The first patrons of the Rivers Casino will be part of an invitation-only chance to benefit local charities by losing money at slot machines today, and they will be watched carefully while doing so.
Many in the casino's 93-member security force will be on duty, along with state police and Pennsylvania Gaming Control Board agents who have regular shifts inside. Off-duty city police will be hired to assist in traffic control outside. Some 750 surveillance cameras will record everything taking place in and around the casino.
And still, things will go wrong -- if not today, then after the 3,000-slot, North Shore casino opens to the public at noon Sunday. The two days of private tests today and Friday give the gaming board a chance to evaluate operations before approving it to welcome the public.
If the Rivers Casino is like gambling parlors elsewhere, it will eventually have thefts, intoxicated patrons, individuals younger than 21 trying to sneak in and other problems. It will attract compulsive gamblers whose addiction breeds legal, financial and family problems throughout the community.
But such issues have been so mild at the eight casinos to open already in Pennsylvania that there's been no community outcry about them.
"We don't have any gaming sites I would consider even close to a crime-ridden environment," said Capt. Tim Allue, director of the state police gaming enforcement office. "Casinos are actually a very bad place to commit crimes. Virtually the entire gaming floor and most of the entire facility are in constant surveillance."
One distinction about the Rivers Casino from others is its location in the heart of a busy, urban area. The mostly rural and suburban casinos to open thus far are less accessible and with fewer people going into them than is anticipated at the Rivers.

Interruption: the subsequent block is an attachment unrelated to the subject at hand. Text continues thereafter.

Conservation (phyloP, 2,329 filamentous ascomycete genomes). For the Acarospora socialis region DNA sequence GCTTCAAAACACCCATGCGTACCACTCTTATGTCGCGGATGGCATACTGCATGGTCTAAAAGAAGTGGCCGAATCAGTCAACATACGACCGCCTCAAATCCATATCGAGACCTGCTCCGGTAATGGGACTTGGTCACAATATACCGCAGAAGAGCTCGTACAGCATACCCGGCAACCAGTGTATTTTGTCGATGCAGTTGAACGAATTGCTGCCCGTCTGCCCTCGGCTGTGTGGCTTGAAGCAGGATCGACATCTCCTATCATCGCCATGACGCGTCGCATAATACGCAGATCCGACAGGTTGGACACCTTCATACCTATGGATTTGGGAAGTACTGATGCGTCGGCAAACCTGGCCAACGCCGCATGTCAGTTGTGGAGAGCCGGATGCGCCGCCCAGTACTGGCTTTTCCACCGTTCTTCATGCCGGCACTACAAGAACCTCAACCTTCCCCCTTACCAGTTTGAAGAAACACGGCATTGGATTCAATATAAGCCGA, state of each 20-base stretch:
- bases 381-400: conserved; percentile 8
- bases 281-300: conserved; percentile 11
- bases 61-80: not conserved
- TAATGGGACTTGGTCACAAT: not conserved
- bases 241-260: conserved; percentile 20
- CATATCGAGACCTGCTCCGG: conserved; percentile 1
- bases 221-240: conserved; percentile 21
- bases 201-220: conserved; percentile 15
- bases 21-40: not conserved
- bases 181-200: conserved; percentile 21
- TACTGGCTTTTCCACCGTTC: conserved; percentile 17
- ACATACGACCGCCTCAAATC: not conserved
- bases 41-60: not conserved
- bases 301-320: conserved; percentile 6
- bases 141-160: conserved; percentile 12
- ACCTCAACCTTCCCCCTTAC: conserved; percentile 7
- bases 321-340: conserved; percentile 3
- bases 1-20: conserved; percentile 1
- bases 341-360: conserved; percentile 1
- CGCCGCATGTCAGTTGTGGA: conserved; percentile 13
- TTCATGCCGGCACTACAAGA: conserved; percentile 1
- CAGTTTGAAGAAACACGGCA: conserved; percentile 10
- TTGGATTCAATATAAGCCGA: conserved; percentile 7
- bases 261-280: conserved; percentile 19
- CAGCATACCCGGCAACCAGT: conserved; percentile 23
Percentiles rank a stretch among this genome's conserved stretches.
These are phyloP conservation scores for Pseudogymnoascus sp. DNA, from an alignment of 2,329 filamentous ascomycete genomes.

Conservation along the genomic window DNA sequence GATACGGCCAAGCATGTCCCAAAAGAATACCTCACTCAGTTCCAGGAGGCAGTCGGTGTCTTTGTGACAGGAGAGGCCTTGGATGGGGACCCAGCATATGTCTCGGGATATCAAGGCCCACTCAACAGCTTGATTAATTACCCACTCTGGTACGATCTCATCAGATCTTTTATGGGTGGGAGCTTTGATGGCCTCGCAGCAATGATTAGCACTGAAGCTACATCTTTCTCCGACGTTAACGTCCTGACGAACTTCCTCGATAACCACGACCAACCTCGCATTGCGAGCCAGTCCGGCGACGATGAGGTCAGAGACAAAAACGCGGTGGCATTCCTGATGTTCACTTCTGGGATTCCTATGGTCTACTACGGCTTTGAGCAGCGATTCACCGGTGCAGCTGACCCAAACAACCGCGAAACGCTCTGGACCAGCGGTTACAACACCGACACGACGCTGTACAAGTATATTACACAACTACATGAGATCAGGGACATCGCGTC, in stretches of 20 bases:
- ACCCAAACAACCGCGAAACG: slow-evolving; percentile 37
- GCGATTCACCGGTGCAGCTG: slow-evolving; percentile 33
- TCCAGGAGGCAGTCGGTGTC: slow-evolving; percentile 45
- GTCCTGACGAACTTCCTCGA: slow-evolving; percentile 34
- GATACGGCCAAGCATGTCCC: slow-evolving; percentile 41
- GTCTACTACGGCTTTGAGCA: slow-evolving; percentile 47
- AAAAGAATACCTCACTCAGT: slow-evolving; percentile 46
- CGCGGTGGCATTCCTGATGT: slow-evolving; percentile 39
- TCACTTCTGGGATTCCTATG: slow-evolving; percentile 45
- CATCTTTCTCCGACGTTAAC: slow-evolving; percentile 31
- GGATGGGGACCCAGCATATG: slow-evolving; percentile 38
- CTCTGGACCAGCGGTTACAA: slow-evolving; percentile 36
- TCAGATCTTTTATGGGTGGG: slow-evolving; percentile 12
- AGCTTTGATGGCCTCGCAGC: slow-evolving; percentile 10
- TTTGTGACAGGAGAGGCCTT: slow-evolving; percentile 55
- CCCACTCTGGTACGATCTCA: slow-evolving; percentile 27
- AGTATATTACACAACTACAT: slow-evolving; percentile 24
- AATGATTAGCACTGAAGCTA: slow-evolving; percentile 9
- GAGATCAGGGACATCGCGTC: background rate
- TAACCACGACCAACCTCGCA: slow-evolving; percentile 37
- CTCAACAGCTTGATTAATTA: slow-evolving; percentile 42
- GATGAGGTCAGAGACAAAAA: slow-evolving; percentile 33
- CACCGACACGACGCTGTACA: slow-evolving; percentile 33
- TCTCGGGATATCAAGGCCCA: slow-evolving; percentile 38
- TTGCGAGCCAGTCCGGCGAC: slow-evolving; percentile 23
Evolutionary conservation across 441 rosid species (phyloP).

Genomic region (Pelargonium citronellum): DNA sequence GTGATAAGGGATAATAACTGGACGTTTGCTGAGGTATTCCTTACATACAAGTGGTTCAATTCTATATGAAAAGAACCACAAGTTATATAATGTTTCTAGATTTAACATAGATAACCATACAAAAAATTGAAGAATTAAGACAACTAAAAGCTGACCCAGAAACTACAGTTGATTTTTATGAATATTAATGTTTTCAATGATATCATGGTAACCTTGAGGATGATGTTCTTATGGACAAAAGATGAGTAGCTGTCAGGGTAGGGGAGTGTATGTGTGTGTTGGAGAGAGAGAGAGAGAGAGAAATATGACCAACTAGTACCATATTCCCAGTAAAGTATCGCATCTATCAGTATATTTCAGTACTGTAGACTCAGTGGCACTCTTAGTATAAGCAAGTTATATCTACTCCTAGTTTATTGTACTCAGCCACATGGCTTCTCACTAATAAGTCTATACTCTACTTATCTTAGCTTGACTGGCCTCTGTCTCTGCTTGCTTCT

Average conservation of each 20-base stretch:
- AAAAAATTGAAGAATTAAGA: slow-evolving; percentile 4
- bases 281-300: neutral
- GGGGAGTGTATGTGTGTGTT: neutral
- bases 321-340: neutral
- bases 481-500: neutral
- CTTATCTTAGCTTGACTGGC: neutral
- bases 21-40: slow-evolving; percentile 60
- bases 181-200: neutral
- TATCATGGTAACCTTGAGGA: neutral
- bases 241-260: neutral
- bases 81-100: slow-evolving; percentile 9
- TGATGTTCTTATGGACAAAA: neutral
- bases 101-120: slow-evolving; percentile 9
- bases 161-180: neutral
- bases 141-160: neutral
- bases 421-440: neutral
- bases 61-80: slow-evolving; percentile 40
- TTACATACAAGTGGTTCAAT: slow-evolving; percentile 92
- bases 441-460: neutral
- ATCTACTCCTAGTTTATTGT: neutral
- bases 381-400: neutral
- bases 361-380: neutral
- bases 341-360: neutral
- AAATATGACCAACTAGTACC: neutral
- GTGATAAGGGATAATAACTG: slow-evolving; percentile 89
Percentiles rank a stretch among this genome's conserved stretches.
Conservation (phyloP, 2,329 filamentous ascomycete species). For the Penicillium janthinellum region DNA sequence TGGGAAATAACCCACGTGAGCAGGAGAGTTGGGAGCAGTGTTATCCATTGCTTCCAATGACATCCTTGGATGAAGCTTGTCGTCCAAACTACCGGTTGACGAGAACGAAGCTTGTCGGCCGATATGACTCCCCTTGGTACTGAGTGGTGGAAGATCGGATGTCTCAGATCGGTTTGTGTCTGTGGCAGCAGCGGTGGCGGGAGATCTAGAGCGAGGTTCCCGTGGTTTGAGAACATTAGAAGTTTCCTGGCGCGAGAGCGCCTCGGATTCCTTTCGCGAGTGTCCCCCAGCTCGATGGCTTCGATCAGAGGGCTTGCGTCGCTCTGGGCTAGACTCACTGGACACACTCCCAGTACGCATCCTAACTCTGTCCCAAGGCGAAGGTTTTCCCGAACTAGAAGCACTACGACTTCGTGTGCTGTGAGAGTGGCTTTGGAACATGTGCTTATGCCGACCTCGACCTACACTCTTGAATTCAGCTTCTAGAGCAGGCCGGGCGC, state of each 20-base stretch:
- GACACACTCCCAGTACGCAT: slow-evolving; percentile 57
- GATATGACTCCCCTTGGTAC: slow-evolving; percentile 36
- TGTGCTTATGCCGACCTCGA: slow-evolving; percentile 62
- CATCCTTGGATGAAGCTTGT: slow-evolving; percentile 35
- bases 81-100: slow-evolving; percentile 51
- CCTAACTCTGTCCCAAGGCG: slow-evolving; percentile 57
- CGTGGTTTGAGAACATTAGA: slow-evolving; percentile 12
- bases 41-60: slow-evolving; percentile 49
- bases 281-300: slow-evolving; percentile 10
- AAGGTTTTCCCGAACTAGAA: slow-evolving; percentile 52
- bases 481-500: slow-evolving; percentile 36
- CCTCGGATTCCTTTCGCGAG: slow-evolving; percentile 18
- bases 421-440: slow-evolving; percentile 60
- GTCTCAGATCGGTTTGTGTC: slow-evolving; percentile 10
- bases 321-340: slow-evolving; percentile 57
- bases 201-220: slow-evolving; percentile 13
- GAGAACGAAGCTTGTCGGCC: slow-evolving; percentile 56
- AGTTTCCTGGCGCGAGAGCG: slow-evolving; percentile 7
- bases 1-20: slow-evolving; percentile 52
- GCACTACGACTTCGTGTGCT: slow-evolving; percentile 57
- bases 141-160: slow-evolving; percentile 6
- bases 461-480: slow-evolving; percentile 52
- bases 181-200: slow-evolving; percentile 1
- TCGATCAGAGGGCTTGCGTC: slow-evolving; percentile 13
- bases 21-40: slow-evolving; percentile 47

Such factors will have the casino's security force reminding any careless customers to monitor their belongings at all times, said Walt Tirrell, the new facility's director of security. He said the staff, who will be wearing burgundy blazers instead of law enforcement uniforms to give a softer appearance, will help customers avoid becoming victims.
"Any new property in town always attracts pickpockets or things of that nature," Mr. Tirrell said. "We'll tell careless people, 'Ma'am, please secure your pocketbook.' It sounds simple, but [risk of theft] is an everyday occurrence."
The largest theft issue for a casino, actually, comes in the form of the credits players amass on the slot machines after putting in their cash, and the bar-coded vouchers representing dollars that they transport among machines.
Authorities treat those vouchers and credits as money subject to theft arrest for anyone deliberately taking someone else's voucher or playing another patron's machine credits. Tapes from the subtle but ubiquitous overhead cameras can be used to identify those who pick up vouchers off the floor or play the credits of someone who vacated a machine.
The casino's security force tries to settle such problems among customers and otherwise deal itself with unruly patrons. When unsuccessful, it will summon state police stationed inside, usually two at a time. State police have jurisdiction on the casino floor, while city police are responsible for the periphery of the property, including the garage.